Teaching Profession A National Roundup

Coalition Spells Out ’Essentials’ of Plans for Performance Pay

By Bess Keller — July 31, 2007 1 min read

Performance-pay systems for teachers that are set up wrong might be worse than no performance pay at all, a coalition of groups promoting teacher quality warned last week. But the Working Group on Teacher Quality said the lessons needed to establish successful new pay systems have emerged from the experiences of states and districts that have tried them.

As a result, the group’s report, which details what it deems the “essentials” of overhauling teacher compensation, can guide policymakers as they move toward changes, its leaders said. The report endorses paying teachers for growth in student achievement as measured by tests—usually called performance pay—but only when coupled with other kinds of evaluation, ongoing training, and a career ladder.

The working group was led by the National Institute for Excellence in Teaching, which evolved from the Santa Monica, Calif.-based Milken Family Foundation’s Teacher Advancement Program, itself a pioneer in new ways of paying teachers. Underwritten by the Chicago-based Joyce Foundation, the coalition includes think tanks, teacher-advocacy groups, and organizations concerned with recruiting, retaining, developing, and paying for teachers.

“Creating a Successful Performance Compensation System for Educators” is posted by the National Institute for Excellence in Teaching.

Events

Jobs The EdWeek Top School Jobs Virtual Career Fair
Find teaching jobs and other jobs in K-12 education at the EdWeek Top School Jobs virtual career fair.
This content is provided by our sponsor. It is not written by and does not necessarily reflect the views of Education Week's editorial staff.
Sponsor
Mathematics Webinar
Engaging Young Students to Accelerate Math Learning
Join learning scientists and inspiring district leaders, for a timely panel discussion addressing a school district’s approach to doubling and tripling Math gains during Covid. What started as a goal to address learning gaps in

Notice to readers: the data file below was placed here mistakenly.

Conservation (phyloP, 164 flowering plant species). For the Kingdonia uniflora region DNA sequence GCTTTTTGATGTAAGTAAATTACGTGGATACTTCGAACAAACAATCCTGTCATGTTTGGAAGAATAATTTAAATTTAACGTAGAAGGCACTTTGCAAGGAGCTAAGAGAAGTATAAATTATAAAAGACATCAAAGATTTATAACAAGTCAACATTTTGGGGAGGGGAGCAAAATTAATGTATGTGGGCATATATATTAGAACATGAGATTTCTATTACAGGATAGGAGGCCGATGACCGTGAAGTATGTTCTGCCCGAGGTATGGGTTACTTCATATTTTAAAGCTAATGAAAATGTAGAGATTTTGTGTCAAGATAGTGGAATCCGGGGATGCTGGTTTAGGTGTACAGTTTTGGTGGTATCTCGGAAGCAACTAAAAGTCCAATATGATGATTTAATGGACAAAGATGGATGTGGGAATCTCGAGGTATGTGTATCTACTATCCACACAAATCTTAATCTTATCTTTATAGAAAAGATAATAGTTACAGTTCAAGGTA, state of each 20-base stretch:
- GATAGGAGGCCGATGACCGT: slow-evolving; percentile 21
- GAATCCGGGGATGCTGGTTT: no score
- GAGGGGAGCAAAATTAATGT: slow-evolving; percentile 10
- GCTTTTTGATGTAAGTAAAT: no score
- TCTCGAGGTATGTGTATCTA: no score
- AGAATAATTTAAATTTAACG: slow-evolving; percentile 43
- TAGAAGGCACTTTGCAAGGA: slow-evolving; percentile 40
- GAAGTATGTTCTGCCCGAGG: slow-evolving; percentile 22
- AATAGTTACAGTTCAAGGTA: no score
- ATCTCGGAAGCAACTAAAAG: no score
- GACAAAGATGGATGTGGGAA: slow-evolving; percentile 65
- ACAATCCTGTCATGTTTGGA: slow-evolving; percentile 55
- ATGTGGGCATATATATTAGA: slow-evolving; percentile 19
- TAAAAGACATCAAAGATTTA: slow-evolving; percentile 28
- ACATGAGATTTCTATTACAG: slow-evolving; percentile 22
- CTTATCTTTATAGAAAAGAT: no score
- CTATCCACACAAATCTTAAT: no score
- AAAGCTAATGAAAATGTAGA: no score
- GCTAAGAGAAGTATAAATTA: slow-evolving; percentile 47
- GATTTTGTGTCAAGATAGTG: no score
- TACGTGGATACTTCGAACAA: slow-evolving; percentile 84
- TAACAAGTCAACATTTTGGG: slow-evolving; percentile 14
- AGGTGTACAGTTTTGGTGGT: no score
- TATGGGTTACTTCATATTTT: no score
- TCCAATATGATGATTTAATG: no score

Content provided by Age of Learning & Digital Promise, Harlingen CISD
This content is provided by our sponsor. It is not written by and does not necessarily reflect the views of Education Week's editorial staff.
Sponsor
Curriculum Webinar
How to Power Your Curriculum With Digital Books
Register for this can’t miss session looking at best practices for utilizing digital books to support their curriculum.
Content provided by OverDrive

EdWeek Top School Jobs

Teacher Jobs
Search over ten thousand teaching jobs nationwide — elementary, middle, high school and more.
View Jobs
Principal Jobs
Find hundreds of jobs for principals, assistant principals, and other school leadership roles.
View Jobs
Administrator Jobs
Over a thousand district-level jobs: superintendents, directors, more.
View Jobs
Support Staff Jobs
Search thousands of jobs, from paraprofessionals to counselors and more.
View Jobs

Read Next

Teaching Profession Teachers Walk Off the Job at Chicago’s Urban Prep
With just two weeks left to the school year, teachers went on strike over what they say is a lack of support for special education students.
Karen Ann Cullotta, Chicago Tribune
3 min read
Images shows hand drawn group of protestors.
DigitalVision Vectors/Getty
Teaching Profession Opinion Compassion Fatigue Is Overwhelming Educators During the Pandemic
Educators need acknowledgment and healing while dealing with their own and others' grief. Here’s what administrators can do to help.
Shayla Ewing
5 min read
Illustration of empty shirt and cloud
iStock/Getty Images Plus
Teaching Profession Is It Time to Relax Teacher Dress Codes?
After teaching at home in comfortable clothes, some school and district leaders support casual attire for teachers returning to classrooms.
4 min read
Illustration of clothes on hangers
Getty
Teaching Profession Opinion I Started Teaching During the Pandemic. Here's What I Learned
What’s it like launching a teaching career over Zoom? Kindergarten teacher Alicia Simba reflects on an unusual first year in the profession.
Alicia Simba
4 min read
Illustration of paper figures connected in a line.
JamesBrey/E+